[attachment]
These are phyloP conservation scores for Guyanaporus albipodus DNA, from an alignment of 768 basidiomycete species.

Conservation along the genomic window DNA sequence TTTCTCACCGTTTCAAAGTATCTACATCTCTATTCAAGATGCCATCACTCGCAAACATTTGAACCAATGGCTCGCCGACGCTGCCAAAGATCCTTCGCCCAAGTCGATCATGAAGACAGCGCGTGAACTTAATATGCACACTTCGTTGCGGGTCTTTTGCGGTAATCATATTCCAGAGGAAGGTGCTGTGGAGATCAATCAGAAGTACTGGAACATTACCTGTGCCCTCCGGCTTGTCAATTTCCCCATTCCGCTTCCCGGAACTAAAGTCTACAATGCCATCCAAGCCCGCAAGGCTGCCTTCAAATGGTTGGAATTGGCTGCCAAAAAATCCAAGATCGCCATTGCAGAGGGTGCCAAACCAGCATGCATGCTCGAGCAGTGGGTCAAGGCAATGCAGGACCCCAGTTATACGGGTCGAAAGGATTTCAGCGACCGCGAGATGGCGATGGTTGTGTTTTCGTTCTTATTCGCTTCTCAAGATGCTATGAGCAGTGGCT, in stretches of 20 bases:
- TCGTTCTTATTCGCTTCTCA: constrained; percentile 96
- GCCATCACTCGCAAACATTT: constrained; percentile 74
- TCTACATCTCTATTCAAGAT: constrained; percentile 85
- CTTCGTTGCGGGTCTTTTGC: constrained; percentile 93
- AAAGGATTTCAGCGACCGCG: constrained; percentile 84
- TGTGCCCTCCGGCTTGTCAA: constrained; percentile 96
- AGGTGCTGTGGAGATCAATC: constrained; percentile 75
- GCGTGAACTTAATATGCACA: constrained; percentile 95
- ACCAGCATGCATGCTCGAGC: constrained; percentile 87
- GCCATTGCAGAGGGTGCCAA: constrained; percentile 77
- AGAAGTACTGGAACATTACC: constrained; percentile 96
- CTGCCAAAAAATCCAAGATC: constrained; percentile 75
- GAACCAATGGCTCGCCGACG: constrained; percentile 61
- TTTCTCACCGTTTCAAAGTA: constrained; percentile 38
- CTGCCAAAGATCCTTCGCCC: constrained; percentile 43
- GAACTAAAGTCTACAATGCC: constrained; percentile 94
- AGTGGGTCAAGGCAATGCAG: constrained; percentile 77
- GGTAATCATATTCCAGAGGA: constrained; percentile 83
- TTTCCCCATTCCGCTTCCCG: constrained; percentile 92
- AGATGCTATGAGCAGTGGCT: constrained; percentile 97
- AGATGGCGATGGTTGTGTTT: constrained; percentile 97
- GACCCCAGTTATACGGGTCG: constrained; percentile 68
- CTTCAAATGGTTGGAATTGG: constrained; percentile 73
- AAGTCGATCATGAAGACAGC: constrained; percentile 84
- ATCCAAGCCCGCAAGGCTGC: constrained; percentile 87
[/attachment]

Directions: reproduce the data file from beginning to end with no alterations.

These are phyloP conservation scores for Guyanaporus albipodus DNA, from an alignment of 768 basidiomycete species.

Conservation along the genomic window DNA sequence TTTCTCACCGTTTCAAAGTATCTACATCTCTATTCAAGATGCCATCACTCGCAAACATTTGAACCAATGGCTCGCCGACGCTGCCAAAGATCCTTCGCCCAAGTCGATCATGAAGACAGCGCGTGAACTTAATATGCACACTTCGTTGCGGGTCTTTTGCGGTAATCATATTCCAGAGGAAGGTGCTGTGGAGATCAATCAGAAGTACTGGAACATTACCTGTGCCCTCCGGCTTGTCAATTTCCCCATTCCGCTTCCCGGAACTAAAGTCTACAATGCCATCCAAGCCCGCAAGGCTGCCTTCAAATGGTTGGAATTGGCTGCCAAAAAATCCAAGATCGCCATTGCAGAGGGTGCCAAACCAGCATGCATGCTCGAGCAGTGGGTCAAGGCAATGCAGGACCCCAGTTATACGGGTCGAAAGGATTTCAGCGACCGCGAGATGGCGATGGTTGTGTTTTCGTTCTTATTCGCTTCTCAAGATGCTATGAGCAGTGGCT, in stretches of 20 bases:
- TCGTTCTTATTCGCTTCTCA: constrained; percentile 96
- GCCATCACTCGCAAACATTT: constrained; percentile 74
- TCTACATCTCTATTCAAGAT: constrained; percentile 85
- CTTCGTTGCGGGTCTTTTGC: constrained; percentile 93
- AAAGGATTTCAGCGACCGCG: constrained; percentile 84
- TGTGCCCTCCGGCTTGTCAA: constrained; percentile 96
- AGGTGCTGTGGAGATCAATC: constrained; percentile 75
- GCGTGAACTTAATATGCACA: constrained; percentile 95
- ACCAGCATGCATGCTCGAGC: constrained; percentile 87
- GCCATTGCAGAGGGTGCCAA: constrained; percentile 77
- AGAAGTACTGGAACATTACC: constrained; percentile 96
- CTGCCAAAAAATCCAAGATC: constrained; percentile 75
- GAACCAATGGCTCGCCGACG: constrained; percentile 61
- TTTCTCACCGTTTCAAAGTA: constrained; percentile 38
- CTGCCAAAGATCCTTCGCCC: constrained; percentile 43
- GAACTAAAGTCTACAATGCC: constrained; percentile 94
- AGTGGGTCAAGGCAATGCAG: constrained; percentile 77
- GGTAATCATATTCCAGAGGA: constrained; percentile 83
- TTTCCCCATTCCGCTTCCCG: constrained; percentile 92
- AGATGCTATGAGCAGTGGCT: constrained; percentile 97
- AGATGGCGATGGTTGTGTTT: constrained; percentile 97
- GACCCCAGTTATACGGGTCG: constrained; percentile 68
- CTTCAAATGGTTGGAATTGG: constrained; percentile 73
- AAGTCGATCATGAAGACAGC: constrained; percentile 84
- ATCCAAGCCCGCAAGGCTGC: constrained; percentile 87